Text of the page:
- Durant is a 5, I’d say the most 5 Pokémon popular in Series 2. Thanks to Durant’s Hustle, it can get off incredibly strong moves boosted by the ability with no reduction in accuracy. Without Dynamaxing, Durant is rolling dice on every move it uses and makes it a really risky choice.
- Tyranitar is a 4. As we saw in Game 1, it Dynamaxed with Durant not brought to the match. However, in Game 3, it was able to fulfill its role as an attacker without Dynamaxing just fine and seal up the game for Andrew!
- Sylveon is a 2. It likes to Hyper Voice for spread damage, Quick Attack to pick off Pokémon and activate Tyranitar’s Weakness Policy, and Yawn for support. Dynamaxing it wouldn’t fit its supportive offense, but if it needs to get off that Max Starfall then it can do so.
- Milotic is another 2. Coil, Hypnosis, Muddy Water. That’s what it does and it’s sticking to it. Maxing can be be an option if needed, but it definitely isn’t its purpose.
- Arcanine is yet another 2. Its main function is to Intimidate, Will-O-Wisp, and Snarl to boost the survivability of the rest of its team. Again, it has the offensive power to Dynamax if somehow necessary, but it wants to support its team!
- Gothitelle is a 1. It doesn’t have a true offensive presence and is strictly there for Shadow Tag and allowing its Dynamax partner to succeed.
Andrew's team is another fantastic one where one primary Dynamax candidate exists and a secondary Dynamax, that is less reliant on it, succeeded in a large tournament.
A different approach to building around Dynamax can be seen with Santino Tarquinio’s Players Cup champion team, full details here
Supportive Togekiss, Choice Band Rillaboom, Offensive Gigantamax Rapid Strike Style Urshifu, Supportive Dragapult, Gigantamax Coalossal, and Assault Vest Offensive Support Incineroar
To analyze Santi’s team, let’s look at this match
of Winners Finals where Santi faces Jiseok Lee, which was played in Series 5. Dynamaxes are used at 3:40, 15:00, and 25:10.
- Coalossal is a 5. This team has a full focus on Gigantamaxing Coalossal as it gets a Steam Engine + Weakness Policy boost from one of its partners. According to Santi, he Gigantamaxed Coalossal in every game he played of Players Cup and never strayed from his gameplan.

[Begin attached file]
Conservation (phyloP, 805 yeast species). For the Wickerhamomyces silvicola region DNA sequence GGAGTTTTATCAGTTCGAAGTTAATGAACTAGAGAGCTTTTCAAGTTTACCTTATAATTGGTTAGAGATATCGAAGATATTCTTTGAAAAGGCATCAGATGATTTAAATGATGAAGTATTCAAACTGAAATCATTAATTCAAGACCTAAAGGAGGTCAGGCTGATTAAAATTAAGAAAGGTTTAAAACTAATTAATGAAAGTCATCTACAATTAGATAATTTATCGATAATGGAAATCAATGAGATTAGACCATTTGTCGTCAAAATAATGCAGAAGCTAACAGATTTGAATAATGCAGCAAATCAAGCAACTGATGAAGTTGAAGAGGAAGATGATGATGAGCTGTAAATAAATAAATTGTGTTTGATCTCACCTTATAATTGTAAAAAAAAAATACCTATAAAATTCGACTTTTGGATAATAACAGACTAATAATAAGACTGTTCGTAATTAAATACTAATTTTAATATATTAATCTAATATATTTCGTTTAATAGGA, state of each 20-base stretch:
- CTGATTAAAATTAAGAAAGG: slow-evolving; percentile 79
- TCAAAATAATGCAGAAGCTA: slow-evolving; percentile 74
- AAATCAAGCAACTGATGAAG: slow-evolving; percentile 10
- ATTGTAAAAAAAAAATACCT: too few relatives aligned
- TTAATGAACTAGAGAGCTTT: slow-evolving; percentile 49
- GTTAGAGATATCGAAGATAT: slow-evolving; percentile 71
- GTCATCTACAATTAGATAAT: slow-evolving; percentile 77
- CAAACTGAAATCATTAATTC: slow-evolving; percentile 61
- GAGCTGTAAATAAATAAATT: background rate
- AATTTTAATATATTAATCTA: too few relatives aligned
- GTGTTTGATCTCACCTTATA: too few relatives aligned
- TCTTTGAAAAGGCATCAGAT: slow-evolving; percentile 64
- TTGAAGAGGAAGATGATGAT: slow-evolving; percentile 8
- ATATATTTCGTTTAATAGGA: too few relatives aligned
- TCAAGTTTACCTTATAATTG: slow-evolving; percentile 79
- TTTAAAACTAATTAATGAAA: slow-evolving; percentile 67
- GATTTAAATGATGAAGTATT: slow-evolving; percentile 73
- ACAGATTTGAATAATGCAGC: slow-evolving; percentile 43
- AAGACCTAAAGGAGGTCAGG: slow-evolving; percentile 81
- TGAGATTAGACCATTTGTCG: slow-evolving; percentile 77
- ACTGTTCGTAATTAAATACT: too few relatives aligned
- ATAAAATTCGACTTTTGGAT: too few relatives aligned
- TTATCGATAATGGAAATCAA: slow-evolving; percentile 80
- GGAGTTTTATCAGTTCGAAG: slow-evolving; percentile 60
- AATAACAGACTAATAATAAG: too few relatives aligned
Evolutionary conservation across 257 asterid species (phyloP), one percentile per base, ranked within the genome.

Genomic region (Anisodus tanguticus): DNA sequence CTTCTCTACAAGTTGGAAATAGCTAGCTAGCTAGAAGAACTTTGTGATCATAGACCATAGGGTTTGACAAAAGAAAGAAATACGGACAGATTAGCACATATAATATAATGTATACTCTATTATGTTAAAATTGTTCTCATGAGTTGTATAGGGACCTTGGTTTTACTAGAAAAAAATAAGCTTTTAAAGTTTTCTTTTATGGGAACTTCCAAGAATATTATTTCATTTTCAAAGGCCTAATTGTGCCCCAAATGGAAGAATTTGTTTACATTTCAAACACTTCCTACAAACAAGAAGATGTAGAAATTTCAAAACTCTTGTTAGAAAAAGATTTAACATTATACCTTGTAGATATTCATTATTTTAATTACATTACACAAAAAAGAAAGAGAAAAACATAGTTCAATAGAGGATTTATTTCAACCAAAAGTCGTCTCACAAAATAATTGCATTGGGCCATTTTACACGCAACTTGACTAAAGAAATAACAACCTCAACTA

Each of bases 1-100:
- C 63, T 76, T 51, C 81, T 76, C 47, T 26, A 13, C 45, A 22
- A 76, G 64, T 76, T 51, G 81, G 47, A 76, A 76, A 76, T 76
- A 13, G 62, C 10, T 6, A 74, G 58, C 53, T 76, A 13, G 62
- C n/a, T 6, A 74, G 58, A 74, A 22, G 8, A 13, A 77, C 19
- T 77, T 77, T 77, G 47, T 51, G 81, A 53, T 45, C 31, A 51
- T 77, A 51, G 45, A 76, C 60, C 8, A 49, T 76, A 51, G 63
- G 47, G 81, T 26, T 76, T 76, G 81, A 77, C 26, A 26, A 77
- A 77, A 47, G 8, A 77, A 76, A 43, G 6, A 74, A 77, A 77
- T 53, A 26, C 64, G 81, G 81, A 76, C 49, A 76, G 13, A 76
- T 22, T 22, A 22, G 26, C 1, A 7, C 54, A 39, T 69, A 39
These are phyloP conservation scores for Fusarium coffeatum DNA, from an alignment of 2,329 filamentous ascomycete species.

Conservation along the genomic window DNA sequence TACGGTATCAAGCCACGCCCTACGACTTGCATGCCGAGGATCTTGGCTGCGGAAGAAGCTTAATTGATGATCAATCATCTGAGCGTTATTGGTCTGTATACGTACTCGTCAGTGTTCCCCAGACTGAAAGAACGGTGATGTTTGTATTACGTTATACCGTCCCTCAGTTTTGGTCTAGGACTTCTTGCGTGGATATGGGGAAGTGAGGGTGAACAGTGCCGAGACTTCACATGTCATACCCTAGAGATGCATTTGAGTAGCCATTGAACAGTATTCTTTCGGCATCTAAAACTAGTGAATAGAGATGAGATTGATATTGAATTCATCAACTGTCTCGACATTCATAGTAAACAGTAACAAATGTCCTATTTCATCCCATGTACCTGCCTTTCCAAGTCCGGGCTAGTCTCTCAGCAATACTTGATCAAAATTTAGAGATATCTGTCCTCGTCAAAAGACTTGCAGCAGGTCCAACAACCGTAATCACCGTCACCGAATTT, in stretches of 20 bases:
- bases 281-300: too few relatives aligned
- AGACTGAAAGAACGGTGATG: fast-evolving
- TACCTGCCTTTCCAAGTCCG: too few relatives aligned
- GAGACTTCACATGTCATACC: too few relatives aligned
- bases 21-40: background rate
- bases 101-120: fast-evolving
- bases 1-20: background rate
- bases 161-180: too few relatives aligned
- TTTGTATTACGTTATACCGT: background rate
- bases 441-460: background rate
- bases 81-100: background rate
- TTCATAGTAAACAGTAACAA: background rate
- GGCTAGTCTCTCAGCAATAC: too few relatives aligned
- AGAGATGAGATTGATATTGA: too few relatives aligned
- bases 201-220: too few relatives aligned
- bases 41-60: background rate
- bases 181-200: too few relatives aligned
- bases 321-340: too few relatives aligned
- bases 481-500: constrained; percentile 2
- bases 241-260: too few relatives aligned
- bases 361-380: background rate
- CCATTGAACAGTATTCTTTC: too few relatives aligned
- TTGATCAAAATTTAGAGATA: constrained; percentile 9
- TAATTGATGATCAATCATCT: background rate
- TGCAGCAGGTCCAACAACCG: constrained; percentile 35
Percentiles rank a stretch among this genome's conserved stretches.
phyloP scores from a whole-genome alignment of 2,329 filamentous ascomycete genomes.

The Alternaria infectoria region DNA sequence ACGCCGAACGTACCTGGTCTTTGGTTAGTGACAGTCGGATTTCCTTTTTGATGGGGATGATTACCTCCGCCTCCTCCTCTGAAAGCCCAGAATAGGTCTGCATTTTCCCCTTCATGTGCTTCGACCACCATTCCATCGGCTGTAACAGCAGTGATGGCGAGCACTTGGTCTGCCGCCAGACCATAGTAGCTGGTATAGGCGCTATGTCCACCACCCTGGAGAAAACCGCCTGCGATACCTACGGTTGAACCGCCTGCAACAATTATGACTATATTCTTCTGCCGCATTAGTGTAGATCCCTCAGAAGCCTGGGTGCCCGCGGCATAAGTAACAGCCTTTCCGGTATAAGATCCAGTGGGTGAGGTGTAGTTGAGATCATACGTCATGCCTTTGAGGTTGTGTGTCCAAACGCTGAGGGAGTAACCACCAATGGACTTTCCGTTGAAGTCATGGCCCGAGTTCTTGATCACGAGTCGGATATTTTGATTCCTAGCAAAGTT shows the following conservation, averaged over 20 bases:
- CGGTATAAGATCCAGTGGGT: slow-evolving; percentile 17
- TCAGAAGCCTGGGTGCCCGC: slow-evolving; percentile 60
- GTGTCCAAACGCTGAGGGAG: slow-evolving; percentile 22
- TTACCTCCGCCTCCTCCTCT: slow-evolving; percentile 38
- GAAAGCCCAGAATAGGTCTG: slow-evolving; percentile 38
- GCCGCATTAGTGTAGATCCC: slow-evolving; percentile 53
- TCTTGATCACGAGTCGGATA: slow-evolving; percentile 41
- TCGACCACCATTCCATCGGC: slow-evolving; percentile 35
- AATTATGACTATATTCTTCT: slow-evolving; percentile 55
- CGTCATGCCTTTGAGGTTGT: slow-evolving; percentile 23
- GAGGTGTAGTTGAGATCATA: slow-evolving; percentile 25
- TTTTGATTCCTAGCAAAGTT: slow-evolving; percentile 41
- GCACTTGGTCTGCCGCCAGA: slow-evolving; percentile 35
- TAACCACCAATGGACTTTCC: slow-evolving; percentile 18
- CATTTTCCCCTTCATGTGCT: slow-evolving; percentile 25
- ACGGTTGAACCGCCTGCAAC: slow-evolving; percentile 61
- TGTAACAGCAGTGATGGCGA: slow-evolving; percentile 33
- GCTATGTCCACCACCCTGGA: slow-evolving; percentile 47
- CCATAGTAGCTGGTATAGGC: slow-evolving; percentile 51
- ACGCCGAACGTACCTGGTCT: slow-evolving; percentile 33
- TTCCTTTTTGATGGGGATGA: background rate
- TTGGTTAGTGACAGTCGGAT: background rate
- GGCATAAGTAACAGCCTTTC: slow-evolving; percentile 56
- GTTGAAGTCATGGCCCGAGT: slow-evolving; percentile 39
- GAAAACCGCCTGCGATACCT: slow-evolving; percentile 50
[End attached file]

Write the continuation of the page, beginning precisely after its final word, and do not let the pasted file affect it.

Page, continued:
- Rillaboom, Urshifu, and Incineroar are all 2s. They’re there to offensively support Coalossal and clean up for it, but are certainly candidates for Dynamax because of their offensive presence in a pinch.
- Dragapult and Togekiss are 1s. They exist solely to support Coalossal and don’t pose any true offensive presence.
We can see with this sort of team, there’s less emphasis on flexibility of the Dynamax and more focus on building up one Pokémon as the true offensive powerhouse of the team.
So what was the point of all this? Take note that none of these players used more than one 5 ranked Pokémon. These Pokémon are all terrifying to face when they’re Dynamaxed, but when they aren’t they truly lack a lot of power that make them shine. So you have a team with Defiant Thundurus, Dragapult, and Galarian Moltres and you think “wow how is anybody going to break through these offensive monsters?” Well, simply put you can only Dynamax one of them making the other two a lot easier to handle. If you have two Pokémon on a team that truly need
to Dynamax, it’s going to be awkward when you potentially want to bring both to a game! Some Pokémon hardly function out of Dynamax! That’s what my point is: limiting your need to Dynamax Pokémon on your team. I say this for more reasons than just the one. In addition to not having to worry about fighting for who gets to Dynamax, using only one 5 on a team allows you to build better around that one Pokémon and build a more cohesive team. With that, it’s okay to not use a 5 on your team and will certainly lend itself to more flexibility on your team!
Keep in mind, a Pokémon itself doesn’t inherently have a Dynamax rating on this scale. How you build that Pokémon to function gives it that grade. As a general rule, I personally try to limit every team to two 1s, three 2s, three 3s, two 4s, and one 5. Naturally you don’t need to stick to this as law. Some teams that have had success that have completely broken this mold. For example, Adi Subramanian’s Players Cup team
used what are arguably three 5s (some may see them as 4s) and three 1s given the team composition. This team worked for a similar reason to Santi’s though: each of those three 5s were focalized by the three 1s. When teambuilding for VGC in Sword and Shield, Dynamaxing should be at the forefront of your mind. Be sure to think about the Dynamax scale any time you build a new team!